Python Optimization in TouchDesigner

We all love using Python in TouchDesigner. It gives you so much flexibility and power to create whatever you want. But I’m sure you’ve heard all the pros say “be careful! Python can get real slow!” While this is true, it doesn’t mean that there aren’t easy ways to optimize your Python usage so you can get both power and performance together. These tricks are a summary of a handful of discussions we’ve had in The HQ PRO and many of insights come from Matthew Ragan, who’s been diving in with everyone on the Python goodness. Let’s dive in!

Accessing Objects

The first thing to know about Python is that it’s actually pretty fast. It’s not inherently slow for executing commands or doing its own calculations. What does get slow quickly though is accessing TouchDesigner objects through Python. What does this mean? Think about every time time you call an op() search or every time you go to update a parameter. These are the parts of the script that end up being the most slow for folks. So what are some ways to optimize this quickly?

The first is to reduce your op calls and searches. Instead of doing something like this:

a = op('some_op').par.value0
b = op('some_op').par.value1
c = op('some_op').par.value2

You could instead do this:

some_op = op('some_op').par
a = some_op.value0
b = some_op.value1
c = some_op.value2

Now this is obviously an oversimplified example, but it makes a simple point. Why do three OP searches, access the parameter class three times, and then access the values? Instead we can access the operators parameter class once, then just access the values from that. In a small script like this, you’ll never notice a difference. But once you start get bigger and bigger scripts, extensions, or callbacks that are firing regularly (or every frame), then these gains start to compound.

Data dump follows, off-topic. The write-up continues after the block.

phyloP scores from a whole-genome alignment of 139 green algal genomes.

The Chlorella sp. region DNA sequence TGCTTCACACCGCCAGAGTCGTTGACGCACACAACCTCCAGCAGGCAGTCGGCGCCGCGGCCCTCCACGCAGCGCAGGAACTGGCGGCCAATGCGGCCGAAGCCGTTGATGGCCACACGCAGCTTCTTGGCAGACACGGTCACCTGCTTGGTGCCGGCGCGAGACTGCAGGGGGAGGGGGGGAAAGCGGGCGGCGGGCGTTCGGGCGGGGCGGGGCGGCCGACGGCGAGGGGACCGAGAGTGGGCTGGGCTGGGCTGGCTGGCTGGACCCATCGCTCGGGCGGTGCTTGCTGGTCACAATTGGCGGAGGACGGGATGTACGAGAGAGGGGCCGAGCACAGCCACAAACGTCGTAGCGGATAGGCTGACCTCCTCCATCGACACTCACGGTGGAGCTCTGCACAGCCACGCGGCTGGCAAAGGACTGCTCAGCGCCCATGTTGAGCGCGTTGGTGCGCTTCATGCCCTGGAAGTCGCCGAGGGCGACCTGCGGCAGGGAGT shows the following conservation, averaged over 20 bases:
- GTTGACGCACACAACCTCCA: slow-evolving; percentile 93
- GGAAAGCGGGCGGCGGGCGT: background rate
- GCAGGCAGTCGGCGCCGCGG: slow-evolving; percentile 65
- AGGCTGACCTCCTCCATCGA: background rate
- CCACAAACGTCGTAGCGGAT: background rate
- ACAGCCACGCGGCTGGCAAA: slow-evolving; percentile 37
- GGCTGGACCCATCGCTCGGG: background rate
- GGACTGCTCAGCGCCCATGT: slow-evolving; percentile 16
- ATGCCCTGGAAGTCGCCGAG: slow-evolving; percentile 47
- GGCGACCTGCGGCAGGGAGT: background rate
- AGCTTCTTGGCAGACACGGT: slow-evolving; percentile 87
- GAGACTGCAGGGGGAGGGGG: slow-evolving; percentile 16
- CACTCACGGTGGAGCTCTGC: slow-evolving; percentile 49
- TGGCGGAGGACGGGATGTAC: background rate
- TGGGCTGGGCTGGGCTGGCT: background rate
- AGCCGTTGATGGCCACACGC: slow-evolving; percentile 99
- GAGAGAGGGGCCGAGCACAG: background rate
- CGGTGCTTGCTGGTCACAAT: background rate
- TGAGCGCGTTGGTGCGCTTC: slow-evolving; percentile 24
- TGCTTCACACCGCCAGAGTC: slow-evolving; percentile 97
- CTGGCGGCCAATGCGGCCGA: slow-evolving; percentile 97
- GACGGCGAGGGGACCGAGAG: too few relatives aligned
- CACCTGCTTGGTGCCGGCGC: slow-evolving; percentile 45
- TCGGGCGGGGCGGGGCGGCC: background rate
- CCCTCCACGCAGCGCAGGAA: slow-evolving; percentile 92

Code placement in Callbacks

Another nifty trick that Matthew demonstrated was making improvements to your code by placing elements in more optimal positions in your callbacks. For example if you have some code like this in a callback:

While this may seem like the normal way to do this, you might not realize that every time those values are changing you’re re-initiating all 4 op() calls. So instead what you can do is move those outside of the callback, so that the callback being triggered on every value change only executes the if statement and doesn’t recall the op() call over and over again:

As you start to get into bigger and bigger callback scripts, little things like this can greatly add up on the savings.

Don’t spam the textport

This one is a simpler one that a lot of new folks never think about and more experienced users sometimes forget. It’s simple: don’t spam the textport. The longer and longer the textport log gets, the slower your project will run. If you want to see this in action, open up the textport, drop an Execute DAT into your project, and just print(‘hello’) on every frame start. In a matter of seconds you’ll quickly start to see your frame rate plummet until you hit the Clear button on the textport to clear it. The best thing to do is keep track of print statements in your project and turn them off before you get to your final deployment.

Wrap up

Python in TouchDesigner is probably one of the most useful skills you can add to your tool kit. Even if you hear pros saying “Be careful, Python can be slow!” that means they’re still using it, just in an optimized fashion. These tricks should help get you the maximum performance for your projects while still letting you take advantage of Python all along the way.